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Endangered seabirds will continue to die under weak new regulations for commercial longline fishing, Forest & Bird says. 

The fishing regulations that allowed five critically endangered Antipodean albatrosses to be killed legally by longline fishing boats in 2018, remain unchanged in the Surface Longlines regulations released last month.   

The highly endangered albatrosses died in a year that saw a big jump in observed seabird deaths, despite nearly all monitored fishers (13% of the fleet) complying with seabird regulations, previously unreported information shows.   

"What this shows is that where there are observers or cameras on board, fishers abide by the rules. Unfortunately, the long-line regulations are so flawed that endangered birds are able to be legally killed in significant numbers," Forest & Bird Seabird Advocate Sue Maturin said. 

“Antipodean albatrosses are critically endangered and will continue to be driven towards extinction if commercial fishing rules aren’t overhauled. They may only have 20 years left if things continue.”  

Information provided to Forest & Bird by Fisheries New Zealand confirms the fishing boat that killed five antipodean albatrosses was monitored and legally engaged in high risk activities including discardinh bait, offal and whole fish during fishing, sometimes continuously. It also did not fish at night. “These practices increase the risk seabirds will get caught and die,” Ms Maturin says.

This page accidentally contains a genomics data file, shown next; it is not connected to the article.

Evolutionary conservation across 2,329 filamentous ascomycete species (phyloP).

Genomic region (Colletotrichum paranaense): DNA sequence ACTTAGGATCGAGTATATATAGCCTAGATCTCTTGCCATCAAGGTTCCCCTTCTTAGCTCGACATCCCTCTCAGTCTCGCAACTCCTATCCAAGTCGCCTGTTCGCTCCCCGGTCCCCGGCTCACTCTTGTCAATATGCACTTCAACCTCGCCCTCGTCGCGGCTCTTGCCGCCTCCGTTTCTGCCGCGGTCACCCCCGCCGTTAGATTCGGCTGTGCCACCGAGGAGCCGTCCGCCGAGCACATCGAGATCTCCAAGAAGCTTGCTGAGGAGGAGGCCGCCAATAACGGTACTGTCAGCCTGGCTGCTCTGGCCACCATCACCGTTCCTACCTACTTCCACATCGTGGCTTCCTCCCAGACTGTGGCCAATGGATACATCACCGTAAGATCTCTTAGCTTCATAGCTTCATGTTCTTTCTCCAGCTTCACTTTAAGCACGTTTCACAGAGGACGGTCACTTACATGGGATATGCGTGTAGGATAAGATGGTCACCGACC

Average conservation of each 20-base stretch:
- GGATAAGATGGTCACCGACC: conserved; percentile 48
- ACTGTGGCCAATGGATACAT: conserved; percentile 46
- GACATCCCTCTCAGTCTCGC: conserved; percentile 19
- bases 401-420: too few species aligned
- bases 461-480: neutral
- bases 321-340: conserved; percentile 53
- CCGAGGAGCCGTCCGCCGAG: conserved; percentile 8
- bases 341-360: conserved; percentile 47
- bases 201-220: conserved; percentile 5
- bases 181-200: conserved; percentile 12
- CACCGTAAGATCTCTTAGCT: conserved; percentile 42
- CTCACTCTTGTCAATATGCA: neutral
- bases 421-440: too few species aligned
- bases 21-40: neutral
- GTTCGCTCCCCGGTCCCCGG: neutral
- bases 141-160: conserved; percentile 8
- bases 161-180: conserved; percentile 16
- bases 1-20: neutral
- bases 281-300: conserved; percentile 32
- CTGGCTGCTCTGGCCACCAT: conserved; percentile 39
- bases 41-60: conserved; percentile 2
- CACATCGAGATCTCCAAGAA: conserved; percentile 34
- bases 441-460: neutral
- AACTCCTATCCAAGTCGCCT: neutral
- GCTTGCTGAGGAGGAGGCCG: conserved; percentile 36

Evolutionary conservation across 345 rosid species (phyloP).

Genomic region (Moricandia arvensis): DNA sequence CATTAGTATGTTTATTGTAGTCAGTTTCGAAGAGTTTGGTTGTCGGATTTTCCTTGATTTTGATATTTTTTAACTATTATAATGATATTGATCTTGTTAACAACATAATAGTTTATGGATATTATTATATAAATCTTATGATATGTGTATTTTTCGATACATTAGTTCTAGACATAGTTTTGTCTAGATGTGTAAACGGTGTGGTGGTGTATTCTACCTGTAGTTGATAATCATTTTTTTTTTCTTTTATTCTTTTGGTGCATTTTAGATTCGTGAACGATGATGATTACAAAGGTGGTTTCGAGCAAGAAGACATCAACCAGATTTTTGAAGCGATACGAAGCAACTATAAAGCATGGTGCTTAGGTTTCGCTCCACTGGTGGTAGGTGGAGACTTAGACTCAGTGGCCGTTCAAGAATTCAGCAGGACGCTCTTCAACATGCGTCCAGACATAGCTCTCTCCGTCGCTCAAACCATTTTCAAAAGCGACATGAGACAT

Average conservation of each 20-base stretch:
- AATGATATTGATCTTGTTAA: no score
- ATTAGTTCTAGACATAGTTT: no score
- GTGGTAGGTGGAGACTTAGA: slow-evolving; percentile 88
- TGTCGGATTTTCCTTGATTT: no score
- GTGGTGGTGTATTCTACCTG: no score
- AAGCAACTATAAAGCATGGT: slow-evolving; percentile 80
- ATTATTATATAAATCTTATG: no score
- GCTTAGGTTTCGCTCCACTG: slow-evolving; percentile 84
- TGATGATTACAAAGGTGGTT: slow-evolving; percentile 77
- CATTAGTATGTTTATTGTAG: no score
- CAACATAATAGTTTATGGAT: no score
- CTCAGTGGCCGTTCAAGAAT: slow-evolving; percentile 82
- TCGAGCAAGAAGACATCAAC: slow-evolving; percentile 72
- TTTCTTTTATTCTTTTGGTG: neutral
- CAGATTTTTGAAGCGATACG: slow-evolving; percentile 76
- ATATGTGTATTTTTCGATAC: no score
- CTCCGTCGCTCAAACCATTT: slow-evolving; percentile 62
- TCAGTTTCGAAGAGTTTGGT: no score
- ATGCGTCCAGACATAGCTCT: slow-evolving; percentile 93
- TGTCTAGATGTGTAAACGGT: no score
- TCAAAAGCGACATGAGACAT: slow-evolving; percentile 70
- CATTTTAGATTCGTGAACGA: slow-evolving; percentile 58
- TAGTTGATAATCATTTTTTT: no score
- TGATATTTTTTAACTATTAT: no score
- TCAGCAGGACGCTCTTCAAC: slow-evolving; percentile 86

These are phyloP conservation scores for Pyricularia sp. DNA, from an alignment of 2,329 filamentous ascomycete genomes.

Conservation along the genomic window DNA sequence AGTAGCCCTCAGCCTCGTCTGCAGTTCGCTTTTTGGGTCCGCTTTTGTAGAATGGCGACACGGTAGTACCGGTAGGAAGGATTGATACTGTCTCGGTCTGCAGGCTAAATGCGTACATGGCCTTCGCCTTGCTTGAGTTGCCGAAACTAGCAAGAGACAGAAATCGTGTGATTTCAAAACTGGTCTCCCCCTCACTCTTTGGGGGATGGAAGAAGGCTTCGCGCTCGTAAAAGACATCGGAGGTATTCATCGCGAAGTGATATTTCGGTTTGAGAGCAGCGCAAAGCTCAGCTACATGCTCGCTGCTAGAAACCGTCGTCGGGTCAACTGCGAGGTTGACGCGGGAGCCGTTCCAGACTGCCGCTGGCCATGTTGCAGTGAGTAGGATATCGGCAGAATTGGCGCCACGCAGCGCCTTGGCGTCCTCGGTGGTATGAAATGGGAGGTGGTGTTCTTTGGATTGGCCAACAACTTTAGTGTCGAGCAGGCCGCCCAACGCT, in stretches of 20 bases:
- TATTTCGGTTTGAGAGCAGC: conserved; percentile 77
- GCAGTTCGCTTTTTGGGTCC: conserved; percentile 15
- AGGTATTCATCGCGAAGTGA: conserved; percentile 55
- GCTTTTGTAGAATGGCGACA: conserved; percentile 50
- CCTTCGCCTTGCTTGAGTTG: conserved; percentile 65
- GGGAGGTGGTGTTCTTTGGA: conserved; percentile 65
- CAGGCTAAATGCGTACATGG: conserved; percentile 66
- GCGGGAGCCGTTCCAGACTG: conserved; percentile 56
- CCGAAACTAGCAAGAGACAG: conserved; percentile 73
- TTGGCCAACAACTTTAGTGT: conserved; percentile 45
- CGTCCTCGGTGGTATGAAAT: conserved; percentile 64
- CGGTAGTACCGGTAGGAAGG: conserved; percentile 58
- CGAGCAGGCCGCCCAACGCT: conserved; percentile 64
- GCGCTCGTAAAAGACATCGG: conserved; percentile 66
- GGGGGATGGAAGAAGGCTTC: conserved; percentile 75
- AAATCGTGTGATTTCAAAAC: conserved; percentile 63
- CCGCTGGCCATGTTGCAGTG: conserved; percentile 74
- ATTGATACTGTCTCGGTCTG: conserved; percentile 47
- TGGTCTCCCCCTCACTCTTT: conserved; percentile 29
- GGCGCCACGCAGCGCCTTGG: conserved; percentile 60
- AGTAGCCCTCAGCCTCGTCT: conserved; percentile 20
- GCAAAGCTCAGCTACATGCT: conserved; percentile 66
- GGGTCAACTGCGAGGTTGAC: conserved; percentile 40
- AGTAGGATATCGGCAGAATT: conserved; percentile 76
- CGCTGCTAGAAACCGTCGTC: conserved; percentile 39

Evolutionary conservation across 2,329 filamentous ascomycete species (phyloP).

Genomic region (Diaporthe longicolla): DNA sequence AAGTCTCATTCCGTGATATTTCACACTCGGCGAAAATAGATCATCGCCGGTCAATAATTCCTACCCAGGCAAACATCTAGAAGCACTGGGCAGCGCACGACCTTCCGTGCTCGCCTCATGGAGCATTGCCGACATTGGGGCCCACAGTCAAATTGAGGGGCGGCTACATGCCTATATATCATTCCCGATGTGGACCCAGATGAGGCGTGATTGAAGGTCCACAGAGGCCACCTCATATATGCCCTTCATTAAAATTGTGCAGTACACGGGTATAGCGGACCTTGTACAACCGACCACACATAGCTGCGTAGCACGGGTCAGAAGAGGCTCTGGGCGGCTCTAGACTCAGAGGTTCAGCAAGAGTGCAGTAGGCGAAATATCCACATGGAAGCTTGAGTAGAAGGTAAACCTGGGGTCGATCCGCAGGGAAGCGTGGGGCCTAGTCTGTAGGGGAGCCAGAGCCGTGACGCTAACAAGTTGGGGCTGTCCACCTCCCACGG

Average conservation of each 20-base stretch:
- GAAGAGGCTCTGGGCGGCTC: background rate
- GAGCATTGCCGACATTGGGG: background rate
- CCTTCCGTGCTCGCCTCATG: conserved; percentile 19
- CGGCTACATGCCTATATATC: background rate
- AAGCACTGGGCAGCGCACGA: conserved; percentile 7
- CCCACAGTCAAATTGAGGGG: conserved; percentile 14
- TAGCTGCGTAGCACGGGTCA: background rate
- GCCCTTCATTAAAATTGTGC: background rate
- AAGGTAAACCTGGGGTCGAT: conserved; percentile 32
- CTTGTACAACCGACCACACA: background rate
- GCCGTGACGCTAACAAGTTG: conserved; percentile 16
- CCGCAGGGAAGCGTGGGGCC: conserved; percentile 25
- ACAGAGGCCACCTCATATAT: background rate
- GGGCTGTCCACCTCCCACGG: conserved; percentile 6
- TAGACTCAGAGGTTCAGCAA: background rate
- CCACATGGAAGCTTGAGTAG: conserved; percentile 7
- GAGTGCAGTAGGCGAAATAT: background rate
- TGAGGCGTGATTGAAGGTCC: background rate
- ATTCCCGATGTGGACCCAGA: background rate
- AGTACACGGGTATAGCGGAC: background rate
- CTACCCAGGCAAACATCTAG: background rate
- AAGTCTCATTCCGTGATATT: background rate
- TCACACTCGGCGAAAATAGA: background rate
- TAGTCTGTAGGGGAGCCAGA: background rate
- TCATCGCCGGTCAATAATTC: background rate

Even though discarding bait and offal while fishing is a known threat to seabirds as is fishing during daylight hours, the acting director of Fisheries Science and Information, David Howes, said “This is not in breach of Surface Longline regulations”.   

Forest & Bird has declared 2020 the year of the seabird, saying New Zealanders have a chance this year to turn things around for struggling native seabirds like albatrosses and penguins.   

Submissions are open on a draft National Plan of Action for Seabirds until 27 January, which will guide seabird protection rules for commercial fishing, and Forest & Bird is asking people to demand better fishing rules online.   

“Fishing is the key factor in this crisis that we can actually fix,” said Ms Maturin. “As it’s currently written, the government’s plan to save seabirds will fail.  

“2020 is the year we can fix the rules that are killing our seabirds. Forest & Bird are asking for a Zero Bycatch Goal, cameras on commercial boats, binding actions and rules and an end to set netting in the habitat of threatened species such as hoiho. Let’s only catch the things people eat.” 

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